Intel has said it will combine two unprofitable business groups in its communications industry segment in a bid to repair one of the few glaring flaws in the company’s performance in recent quarters.
Specifically, the chipmaker plans to meld its wireless communications business with the Intel Communications Group. The move is intended to help Intel guard its position in the market for mobile phone and similar chips while laying the groundwork for future maneuvers.
Last week, Intel said it would take a US$600 million charge related to changes in the groups. In addition, the head of the wireless group, Ron Smith, will retire early next year after the transition is under way. Intel did not say whether layoffs are planned as a result of the business shifts.
CEO Craig Barrett said the move will allow Intel to better integrate its product planning into the communications line and also reflects the convergence of wireless and wire-line communications.
“Consolidation gives us better product planning and customer focus in these strategically critical areas,” Barrett said in a statement.
While Intel’s main computer processor business managed to stay profitable even when the tech downturn hit bottom, the company’s communications lines, which Intel expanded into by buying several companies, have bled red ink, racking up a total loss of nearly $2 billion in the last two years alone.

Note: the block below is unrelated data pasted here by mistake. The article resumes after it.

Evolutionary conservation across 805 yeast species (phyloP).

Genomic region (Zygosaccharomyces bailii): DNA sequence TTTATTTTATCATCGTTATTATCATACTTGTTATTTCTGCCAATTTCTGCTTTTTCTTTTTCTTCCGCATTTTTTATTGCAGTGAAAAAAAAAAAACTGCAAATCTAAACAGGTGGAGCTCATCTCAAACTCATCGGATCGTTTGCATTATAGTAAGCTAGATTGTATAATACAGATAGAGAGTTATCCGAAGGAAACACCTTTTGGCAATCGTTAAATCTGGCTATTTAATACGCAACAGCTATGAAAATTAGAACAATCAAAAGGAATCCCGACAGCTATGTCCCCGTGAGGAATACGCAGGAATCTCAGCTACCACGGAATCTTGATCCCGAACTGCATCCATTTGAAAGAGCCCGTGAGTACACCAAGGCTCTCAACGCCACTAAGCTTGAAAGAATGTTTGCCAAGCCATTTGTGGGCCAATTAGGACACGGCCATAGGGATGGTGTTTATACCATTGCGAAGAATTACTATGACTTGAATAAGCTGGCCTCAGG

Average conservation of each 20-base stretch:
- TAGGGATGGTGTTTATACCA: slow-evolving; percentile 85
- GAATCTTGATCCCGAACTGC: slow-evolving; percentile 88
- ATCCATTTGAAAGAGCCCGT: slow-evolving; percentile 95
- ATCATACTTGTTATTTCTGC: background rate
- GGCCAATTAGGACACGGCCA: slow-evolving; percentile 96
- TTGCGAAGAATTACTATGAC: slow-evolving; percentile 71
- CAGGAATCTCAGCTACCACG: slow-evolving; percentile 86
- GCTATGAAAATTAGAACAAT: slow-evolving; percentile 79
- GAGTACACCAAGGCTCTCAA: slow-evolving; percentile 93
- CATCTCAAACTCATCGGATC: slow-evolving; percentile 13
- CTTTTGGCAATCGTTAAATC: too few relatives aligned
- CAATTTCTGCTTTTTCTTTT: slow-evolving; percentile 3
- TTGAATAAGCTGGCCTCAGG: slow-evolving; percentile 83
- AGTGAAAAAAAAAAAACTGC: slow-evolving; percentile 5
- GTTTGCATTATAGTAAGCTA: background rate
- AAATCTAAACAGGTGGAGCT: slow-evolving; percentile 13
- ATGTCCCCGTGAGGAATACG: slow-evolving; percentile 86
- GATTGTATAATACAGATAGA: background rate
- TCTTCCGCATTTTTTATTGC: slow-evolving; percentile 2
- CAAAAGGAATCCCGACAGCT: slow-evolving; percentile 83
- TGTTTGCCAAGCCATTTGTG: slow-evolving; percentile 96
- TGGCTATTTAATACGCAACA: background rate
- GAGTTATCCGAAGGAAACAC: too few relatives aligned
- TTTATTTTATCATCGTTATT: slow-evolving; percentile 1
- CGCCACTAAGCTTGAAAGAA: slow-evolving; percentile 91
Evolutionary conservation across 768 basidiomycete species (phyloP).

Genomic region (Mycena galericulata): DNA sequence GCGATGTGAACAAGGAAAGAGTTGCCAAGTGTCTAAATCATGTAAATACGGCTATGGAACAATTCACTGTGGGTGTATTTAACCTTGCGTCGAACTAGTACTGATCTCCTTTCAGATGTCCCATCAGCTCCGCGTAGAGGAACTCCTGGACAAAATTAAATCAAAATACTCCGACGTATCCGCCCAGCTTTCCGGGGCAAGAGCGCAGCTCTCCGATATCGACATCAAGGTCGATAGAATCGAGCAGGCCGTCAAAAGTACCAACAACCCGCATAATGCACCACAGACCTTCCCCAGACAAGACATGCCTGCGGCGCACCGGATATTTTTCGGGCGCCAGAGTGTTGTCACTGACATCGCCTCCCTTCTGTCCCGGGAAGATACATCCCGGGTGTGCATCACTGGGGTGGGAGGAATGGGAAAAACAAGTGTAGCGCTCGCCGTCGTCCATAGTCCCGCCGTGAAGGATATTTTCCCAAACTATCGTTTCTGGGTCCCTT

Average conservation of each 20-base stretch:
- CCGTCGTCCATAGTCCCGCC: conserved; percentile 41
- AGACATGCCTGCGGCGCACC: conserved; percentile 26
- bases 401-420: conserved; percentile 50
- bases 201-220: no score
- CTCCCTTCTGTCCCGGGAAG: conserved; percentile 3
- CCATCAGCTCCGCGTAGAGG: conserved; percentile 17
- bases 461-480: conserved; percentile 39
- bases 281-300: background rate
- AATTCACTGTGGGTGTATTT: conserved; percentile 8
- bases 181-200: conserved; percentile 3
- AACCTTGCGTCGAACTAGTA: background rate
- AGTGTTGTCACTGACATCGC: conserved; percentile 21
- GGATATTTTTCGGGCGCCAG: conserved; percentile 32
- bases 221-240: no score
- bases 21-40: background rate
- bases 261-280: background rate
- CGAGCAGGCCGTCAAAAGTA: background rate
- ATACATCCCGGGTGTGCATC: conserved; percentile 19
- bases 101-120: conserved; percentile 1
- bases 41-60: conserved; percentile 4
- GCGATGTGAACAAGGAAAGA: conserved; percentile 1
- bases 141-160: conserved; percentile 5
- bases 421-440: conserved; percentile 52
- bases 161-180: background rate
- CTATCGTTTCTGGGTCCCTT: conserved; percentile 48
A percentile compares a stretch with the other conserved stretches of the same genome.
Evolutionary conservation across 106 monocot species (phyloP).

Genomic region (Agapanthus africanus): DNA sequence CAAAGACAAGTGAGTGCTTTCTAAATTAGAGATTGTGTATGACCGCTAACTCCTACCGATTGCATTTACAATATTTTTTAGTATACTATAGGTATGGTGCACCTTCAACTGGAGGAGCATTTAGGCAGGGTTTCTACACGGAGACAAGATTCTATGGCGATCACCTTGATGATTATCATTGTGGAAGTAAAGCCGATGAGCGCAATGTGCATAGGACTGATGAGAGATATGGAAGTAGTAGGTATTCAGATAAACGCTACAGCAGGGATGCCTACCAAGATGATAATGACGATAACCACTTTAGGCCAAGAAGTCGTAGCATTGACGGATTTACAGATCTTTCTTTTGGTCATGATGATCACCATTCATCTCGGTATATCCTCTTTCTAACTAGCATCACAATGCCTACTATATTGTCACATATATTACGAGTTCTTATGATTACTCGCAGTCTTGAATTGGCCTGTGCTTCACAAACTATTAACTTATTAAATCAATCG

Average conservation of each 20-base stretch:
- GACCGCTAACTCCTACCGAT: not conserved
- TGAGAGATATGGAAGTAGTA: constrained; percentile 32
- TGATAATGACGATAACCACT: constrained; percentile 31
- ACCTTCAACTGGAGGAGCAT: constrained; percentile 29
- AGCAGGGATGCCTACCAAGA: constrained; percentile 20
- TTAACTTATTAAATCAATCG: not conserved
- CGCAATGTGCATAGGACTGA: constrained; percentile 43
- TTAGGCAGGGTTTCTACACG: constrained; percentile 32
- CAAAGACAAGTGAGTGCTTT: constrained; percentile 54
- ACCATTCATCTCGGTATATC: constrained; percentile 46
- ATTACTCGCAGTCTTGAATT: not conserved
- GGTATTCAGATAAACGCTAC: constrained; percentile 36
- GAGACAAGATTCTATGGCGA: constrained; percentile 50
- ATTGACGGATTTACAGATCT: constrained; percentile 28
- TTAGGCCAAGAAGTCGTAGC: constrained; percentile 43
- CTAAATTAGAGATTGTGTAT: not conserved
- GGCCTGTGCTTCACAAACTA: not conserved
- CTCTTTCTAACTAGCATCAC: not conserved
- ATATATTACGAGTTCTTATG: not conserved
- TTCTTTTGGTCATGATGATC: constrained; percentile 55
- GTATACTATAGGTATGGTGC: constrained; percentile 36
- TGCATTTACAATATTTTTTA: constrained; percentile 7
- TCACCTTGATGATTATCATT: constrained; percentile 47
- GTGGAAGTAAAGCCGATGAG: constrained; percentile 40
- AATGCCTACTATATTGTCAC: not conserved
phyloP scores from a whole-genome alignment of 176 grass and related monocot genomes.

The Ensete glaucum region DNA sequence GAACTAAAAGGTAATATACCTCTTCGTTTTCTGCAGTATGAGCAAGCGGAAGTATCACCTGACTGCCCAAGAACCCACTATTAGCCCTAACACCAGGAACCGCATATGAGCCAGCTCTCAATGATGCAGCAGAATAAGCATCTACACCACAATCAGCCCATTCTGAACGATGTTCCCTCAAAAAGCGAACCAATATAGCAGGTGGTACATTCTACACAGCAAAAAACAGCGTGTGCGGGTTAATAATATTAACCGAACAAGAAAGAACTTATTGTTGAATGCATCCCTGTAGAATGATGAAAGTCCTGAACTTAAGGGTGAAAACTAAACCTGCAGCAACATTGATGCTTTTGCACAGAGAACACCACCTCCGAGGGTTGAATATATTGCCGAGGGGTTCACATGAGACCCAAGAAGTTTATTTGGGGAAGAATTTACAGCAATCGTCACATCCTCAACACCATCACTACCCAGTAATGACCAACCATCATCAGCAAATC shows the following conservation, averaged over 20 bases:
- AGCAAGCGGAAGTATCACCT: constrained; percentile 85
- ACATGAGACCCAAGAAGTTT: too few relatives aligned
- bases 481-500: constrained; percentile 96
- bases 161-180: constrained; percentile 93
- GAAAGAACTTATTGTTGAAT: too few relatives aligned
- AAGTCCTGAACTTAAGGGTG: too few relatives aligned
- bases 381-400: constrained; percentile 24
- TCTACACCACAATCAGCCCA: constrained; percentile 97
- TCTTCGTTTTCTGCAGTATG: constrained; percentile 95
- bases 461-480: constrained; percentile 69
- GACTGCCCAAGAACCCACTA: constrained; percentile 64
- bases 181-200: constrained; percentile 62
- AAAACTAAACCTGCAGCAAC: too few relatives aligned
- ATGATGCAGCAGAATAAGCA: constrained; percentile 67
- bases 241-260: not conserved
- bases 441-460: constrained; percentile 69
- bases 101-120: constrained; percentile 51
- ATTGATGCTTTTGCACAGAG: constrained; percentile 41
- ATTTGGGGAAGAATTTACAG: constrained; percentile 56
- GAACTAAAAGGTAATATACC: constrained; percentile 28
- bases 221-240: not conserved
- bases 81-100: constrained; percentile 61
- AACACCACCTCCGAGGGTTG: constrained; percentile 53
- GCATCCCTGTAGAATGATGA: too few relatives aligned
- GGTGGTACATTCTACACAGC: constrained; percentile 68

Intel has made plans to begin writing off some of the losses tied to investments made at the peak of the high-tech boom. For example, the company’s fourth-quarter earnings will include an impairment charge of $600 million tied to its purchase of DSP Communications in 1998, chief financial officer Andy Bryant said in a conference call last week. Intel paid $1.6 billion for DSP in 1998.
Once and Future King
Although Intel once saw diversification as a way of helping to minimize the sometimes-brutal cycles that can hit the semiconductor industry, that strategy has yet to pay off. Instead, the company’s desktop, enterprise and notebook lines are carrying it toward a strong 2003 that has helped buoy confidence about a tech sector recovery.
“Intel has muddled along in the cell phone space,” Gartner analyst Martin Reynolds told the E-Commerce Times. “Without a big customer win along the way, it probably became impossible for them to justify keeping the unit out there by itself, where it could draw attention to its shortcomings every time Intel reported earnings.”
Although its cell phone business has fizzled, Intel is poised to become the standard bearer in making wireless-capable chips for notebook computers and other devices. Its Centrino chip has been a best-seller since its release earlier this year.
Barrett said the latest consolidation indicates that Intel sees more opportunities in wireless computing than in simple wireless communications.
“We see wireless local area networking and wide area cellular technologies coming together,” he said.
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